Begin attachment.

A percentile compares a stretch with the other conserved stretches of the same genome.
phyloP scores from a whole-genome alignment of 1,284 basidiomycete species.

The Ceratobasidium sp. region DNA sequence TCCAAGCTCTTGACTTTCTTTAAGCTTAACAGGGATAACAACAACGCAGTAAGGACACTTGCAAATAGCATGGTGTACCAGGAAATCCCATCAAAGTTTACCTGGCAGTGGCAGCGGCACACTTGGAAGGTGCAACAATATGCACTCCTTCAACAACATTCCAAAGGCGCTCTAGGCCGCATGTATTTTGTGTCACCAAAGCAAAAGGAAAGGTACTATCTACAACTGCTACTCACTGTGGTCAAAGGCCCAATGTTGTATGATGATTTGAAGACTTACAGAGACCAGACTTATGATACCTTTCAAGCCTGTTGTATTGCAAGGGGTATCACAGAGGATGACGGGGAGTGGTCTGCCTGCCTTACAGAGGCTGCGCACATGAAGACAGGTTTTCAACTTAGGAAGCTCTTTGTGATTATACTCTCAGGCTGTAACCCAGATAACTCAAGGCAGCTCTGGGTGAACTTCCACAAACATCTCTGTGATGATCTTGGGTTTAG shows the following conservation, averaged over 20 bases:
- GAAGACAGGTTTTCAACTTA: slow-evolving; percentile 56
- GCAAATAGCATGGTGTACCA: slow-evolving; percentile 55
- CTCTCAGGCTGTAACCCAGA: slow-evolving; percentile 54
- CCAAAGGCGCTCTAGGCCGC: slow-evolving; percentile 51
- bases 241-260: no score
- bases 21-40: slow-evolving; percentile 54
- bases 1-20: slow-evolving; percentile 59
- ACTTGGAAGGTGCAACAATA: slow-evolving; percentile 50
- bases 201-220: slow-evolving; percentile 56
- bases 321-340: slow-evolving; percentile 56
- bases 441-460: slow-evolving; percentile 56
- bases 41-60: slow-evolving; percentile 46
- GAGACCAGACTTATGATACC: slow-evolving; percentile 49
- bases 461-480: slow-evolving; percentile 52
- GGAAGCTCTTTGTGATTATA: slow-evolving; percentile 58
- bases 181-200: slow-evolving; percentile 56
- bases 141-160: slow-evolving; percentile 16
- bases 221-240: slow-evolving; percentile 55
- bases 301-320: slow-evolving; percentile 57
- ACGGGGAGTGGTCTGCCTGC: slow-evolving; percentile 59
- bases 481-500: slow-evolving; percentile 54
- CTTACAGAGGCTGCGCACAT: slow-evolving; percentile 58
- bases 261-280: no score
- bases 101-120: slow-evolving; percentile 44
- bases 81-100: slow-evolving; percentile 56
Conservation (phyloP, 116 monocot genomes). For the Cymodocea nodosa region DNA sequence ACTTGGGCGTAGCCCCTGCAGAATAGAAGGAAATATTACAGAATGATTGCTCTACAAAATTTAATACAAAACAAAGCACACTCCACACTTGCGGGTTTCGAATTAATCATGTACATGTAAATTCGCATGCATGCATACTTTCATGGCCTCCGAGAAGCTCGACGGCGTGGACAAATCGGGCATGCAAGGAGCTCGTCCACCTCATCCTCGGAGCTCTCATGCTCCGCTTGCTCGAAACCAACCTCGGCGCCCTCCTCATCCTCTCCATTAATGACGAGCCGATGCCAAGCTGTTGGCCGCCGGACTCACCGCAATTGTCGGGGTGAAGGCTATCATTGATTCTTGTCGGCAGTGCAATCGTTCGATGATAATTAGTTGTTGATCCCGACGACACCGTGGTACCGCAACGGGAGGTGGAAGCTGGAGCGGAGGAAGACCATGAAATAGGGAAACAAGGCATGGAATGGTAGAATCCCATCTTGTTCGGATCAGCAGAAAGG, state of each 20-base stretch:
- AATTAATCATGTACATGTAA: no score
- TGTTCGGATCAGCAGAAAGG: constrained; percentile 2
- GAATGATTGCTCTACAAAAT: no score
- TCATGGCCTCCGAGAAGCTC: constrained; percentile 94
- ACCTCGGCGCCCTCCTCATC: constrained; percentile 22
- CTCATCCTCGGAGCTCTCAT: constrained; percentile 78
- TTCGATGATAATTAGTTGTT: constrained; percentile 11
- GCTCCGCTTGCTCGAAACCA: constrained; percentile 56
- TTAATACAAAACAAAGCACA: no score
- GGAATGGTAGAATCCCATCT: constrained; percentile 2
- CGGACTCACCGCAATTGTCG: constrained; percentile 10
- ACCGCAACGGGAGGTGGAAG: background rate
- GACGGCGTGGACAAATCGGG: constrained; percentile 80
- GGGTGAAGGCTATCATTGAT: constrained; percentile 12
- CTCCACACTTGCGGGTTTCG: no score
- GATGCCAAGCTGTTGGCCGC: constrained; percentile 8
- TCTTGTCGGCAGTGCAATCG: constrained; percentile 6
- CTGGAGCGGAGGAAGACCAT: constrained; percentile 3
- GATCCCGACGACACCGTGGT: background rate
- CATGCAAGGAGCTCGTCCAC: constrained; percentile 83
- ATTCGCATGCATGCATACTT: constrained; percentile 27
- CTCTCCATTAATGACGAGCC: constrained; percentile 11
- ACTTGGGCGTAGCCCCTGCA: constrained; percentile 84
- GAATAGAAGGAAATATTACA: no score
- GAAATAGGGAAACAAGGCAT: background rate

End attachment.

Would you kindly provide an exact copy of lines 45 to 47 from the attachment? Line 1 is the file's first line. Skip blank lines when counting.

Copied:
- GATGCCAAGCTGTTGGCCGC: constrained; percentile 8
- TCTTGTCGGCAGTGCAATCG: constrained; percentile 6
- CTGGAGCGGAGGAAGACCAT: constrained; percentile 3